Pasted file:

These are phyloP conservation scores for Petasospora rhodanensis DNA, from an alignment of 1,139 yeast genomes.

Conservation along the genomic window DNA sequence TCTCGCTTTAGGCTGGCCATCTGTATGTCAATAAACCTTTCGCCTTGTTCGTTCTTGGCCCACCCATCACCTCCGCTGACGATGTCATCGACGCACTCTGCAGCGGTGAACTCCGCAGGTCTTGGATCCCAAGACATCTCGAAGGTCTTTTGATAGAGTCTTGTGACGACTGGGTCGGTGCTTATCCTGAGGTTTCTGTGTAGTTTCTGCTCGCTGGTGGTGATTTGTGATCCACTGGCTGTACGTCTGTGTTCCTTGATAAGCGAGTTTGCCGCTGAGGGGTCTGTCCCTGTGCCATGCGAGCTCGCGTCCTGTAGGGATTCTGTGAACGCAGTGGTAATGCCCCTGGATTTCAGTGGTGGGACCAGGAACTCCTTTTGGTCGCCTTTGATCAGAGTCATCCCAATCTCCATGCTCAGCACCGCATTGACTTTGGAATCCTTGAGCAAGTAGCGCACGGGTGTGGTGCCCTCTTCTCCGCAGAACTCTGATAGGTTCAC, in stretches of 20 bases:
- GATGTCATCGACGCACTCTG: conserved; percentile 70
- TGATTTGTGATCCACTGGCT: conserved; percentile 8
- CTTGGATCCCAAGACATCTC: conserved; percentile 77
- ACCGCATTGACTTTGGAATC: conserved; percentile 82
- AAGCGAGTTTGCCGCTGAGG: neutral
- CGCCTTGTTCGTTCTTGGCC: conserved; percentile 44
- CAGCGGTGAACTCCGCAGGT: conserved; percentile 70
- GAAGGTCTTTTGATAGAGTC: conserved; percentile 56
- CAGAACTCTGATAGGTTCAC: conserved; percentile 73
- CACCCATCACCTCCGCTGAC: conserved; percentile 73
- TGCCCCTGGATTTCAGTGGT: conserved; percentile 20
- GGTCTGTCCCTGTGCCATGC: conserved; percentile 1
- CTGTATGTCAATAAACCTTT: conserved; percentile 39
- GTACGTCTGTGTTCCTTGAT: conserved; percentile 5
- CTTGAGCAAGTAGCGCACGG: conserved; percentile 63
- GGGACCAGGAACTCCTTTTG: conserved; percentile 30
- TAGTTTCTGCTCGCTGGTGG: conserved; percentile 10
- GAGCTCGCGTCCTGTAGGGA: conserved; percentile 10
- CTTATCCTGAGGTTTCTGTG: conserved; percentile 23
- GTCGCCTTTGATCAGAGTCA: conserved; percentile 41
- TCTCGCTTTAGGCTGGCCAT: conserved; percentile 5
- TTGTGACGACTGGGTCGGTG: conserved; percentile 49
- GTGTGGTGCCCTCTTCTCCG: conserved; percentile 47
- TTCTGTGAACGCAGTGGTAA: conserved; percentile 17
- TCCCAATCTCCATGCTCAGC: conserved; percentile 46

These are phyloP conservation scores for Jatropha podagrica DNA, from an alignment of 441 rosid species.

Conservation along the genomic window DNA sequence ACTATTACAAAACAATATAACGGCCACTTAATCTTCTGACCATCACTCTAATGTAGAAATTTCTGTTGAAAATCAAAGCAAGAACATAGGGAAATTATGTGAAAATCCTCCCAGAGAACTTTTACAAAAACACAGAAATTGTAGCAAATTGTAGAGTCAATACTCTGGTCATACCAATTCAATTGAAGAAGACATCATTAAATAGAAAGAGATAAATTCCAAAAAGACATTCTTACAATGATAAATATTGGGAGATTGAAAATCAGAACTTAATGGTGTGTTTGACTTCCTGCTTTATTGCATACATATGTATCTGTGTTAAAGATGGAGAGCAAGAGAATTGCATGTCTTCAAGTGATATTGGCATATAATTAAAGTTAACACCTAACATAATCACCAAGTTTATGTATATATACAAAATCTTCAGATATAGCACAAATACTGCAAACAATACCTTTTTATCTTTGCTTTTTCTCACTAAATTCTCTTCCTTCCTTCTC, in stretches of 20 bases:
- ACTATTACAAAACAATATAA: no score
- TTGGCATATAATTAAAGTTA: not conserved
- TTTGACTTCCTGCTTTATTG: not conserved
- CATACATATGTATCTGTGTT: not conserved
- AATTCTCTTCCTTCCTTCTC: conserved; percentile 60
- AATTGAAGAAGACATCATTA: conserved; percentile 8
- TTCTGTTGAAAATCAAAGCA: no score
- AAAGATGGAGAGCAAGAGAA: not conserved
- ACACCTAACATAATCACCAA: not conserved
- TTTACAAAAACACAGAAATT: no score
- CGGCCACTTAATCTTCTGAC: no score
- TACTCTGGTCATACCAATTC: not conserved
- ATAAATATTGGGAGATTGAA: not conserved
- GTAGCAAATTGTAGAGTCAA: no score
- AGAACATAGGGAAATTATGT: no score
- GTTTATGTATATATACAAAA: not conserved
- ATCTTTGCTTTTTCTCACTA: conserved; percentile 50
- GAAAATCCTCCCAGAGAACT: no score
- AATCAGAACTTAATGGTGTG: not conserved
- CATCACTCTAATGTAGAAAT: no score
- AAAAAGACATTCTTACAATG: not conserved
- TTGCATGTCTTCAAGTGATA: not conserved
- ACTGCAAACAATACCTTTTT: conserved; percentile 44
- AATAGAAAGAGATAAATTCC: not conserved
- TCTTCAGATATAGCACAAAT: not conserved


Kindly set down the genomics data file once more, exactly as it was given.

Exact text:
These are phyloP conservation scores for Petasospora rhodanensis DNA, from an alignment of 1,139 yeast genomes.

Conservation along the genomic window DNA sequence TCTCGCTTTAGGCTGGCCATCTGTATGTCAATAAACCTTTCGCCTTGTTCGTTCTTGGCCCACCCATCACCTCCGCTGACGATGTCATCGACGCACTCTGCAGCGGTGAACTCCGCAGGTCTTGGATCCCAAGACATCTCGAAGGTCTTTTGATAGAGTCTTGTGACGACTGGGTCGGTGCTTATCCTGAGGTTTCTGTGTAGTTTCTGCTCGCTGGTGGTGATTTGTGATCCACTGGCTGTACGTCTGTGTTCCTTGATAAGCGAGTTTGCCGCTGAGGGGTCTGTCCCTGTGCCATGCGAGCTCGCGTCCTGTAGGGATTCTGTGAACGCAGTGGTAATGCCCCTGGATTTCAGTGGTGGGACCAGGAACTCCTTTTGGTCGCCTTTGATCAGAGTCATCCCAATCTCCATGCTCAGCACCGCATTGACTTTGGAATCCTTGAGCAAGTAGCGCACGGGTGTGGTGCCCTCTTCTCCGCAGAACTCTGATAGGTTCAC, in stretches of 20 bases:
- GATGTCATCGACGCACTCTG: conserved; percentile 70
- TGATTTGTGATCCACTGGCT: conserved; percentile 8
- CTTGGATCCCAAGACATCTC: conserved; percentile 77
- ACCGCATTGACTTTGGAATC: conserved; percentile 82
- AAGCGAGTTTGCCGCTGAGG: neutral
- CGCCTTGTTCGTTCTTGGCC: conserved; percentile 44
- CAGCGGTGAACTCCGCAGGT: conserved; percentile 70
- GAAGGTCTTTTGATAGAGTC: conserved; percentile 56
- CAGAACTCTGATAGGTTCAC: conserved; percentile 73
- CACCCATCACCTCCGCTGAC: conserved; percentile 73
- TGCCCCTGGATTTCAGTGGT: conserved; percentile 20
- GGTCTGTCCCTGTGCCATGC: conserved; percentile 1
- CTGTATGTCAATAAACCTTT: conserved; percentile 39
- GTACGTCTGTGTTCCTTGAT: conserved; percentile 5
- CTTGAGCAAGTAGCGCACGG: conserved; percentile 63
- GGGACCAGGAACTCCTTTTG: conserved; percentile 30
- TAGTTTCTGCTCGCTGGTGG: conserved; percentile 10
- GAGCTCGCGTCCTGTAGGGA: conserved; percentile 10
- CTTATCCTGAGGTTTCTGTG: conserved; percentile 23
- GTCGCCTTTGATCAGAGTCA: conserved; percentile 41
- TCTCGCTTTAGGCTGGCCAT: conserved; percentile 5
- TTGTGACGACTGGGTCGGTG: conserved; percentile 49
- GTGTGGTGCCCTCTTCTCCG: conserved; percentile 47
- TTCTGTGAACGCAGTGGTAA: conserved; percentile 17
- TCCCAATCTCCATGCTCAGC: conserved; percentile 46

These are phyloP conservation scores for Jatropha podagrica DNA, from an alignment of 441 rosid species.

Conservation along the genomic window DNA sequence ACTATTACAAAACAATATAACGGCCACTTAATCTTCTGACCATCACTCTAATGTAGAAATTTCTGTTGAAAATCAAAGCAAGAACATAGGGAAATTATGTGAAAATCCTCCCAGAGAACTTTTACAAAAACACAGAAATTGTAGCAAATTGTAGAGTCAATACTCTGGTCATACCAATTCAATTGAAGAAGACATCATTAAATAGAAAGAGATAAATTCCAAAAAGACATTCTTACAATGATAAATATTGGGAGATTGAAAATCAGAACTTAATGGTGTGTTTGACTTCCTGCTTTATTGCATACATATGTATCTGTGTTAAAGATGGAGAGCAAGAGAATTGCATGTCTTCAAGTGATATTGGCATATAATTAAAGTTAACACCTAACATAATCACCAAGTTTATGTATATATACAAAATCTTCAGATATAGCACAAATACTGCAAACAATACCTTTTTATCTTTGCTTTTTCTCACTAAATTCTCTTCCTTCCTTCTC, in stretches of 20 bases:
- ACTATTACAAAACAATATAA: no score
- TTGGCATATAATTAAAGTTA: not conserved
- TTTGACTTCCTGCTTTATTG: not conserved
- CATACATATGTATCTGTGTT: not conserved
- AATTCTCTTCCTTCCTTCTC: conserved; percentile 60
- AATTGAAGAAGACATCATTA: conserved; percentile 8
- TTCTGTTGAAAATCAAAGCA: no score
- AAAGATGGAGAGCAAGAGAA: not conserved
- ACACCTAACATAATCACCAA: not conserved
- TTTACAAAAACACAGAAATT: no score
- CGGCCACTTAATCTTCTGAC: no score
- TACTCTGGTCATACCAATTC: not conserved
- ATAAATATTGGGAGATTGAA: not conserved
- GTAGCAAATTGTAGAGTCAA: no score
- AGAACATAGGGAAATTATGT: no score
- GTTTATGTATATATACAAAA: not conserved
- ATCTTTGCTTTTTCTCACTA: conserved; percentile 50
- GAAAATCCTCCCAGAGAACT: no score
- AATCAGAACTTAATGGTGTG: not conserved
- CATCACTCTAATGTAGAAAT: no score
- AAAAAGACATTCTTACAATG: not conserved
- TTGCATGTCTTCAAGTGATA: not conserved
- ACTGCAAACAATACCTTTTT: conserved; percentile 44
- AATAGAAAGAGATAAATTCC: not conserved
- TCTTCAGATATAGCACAAAT: not conserved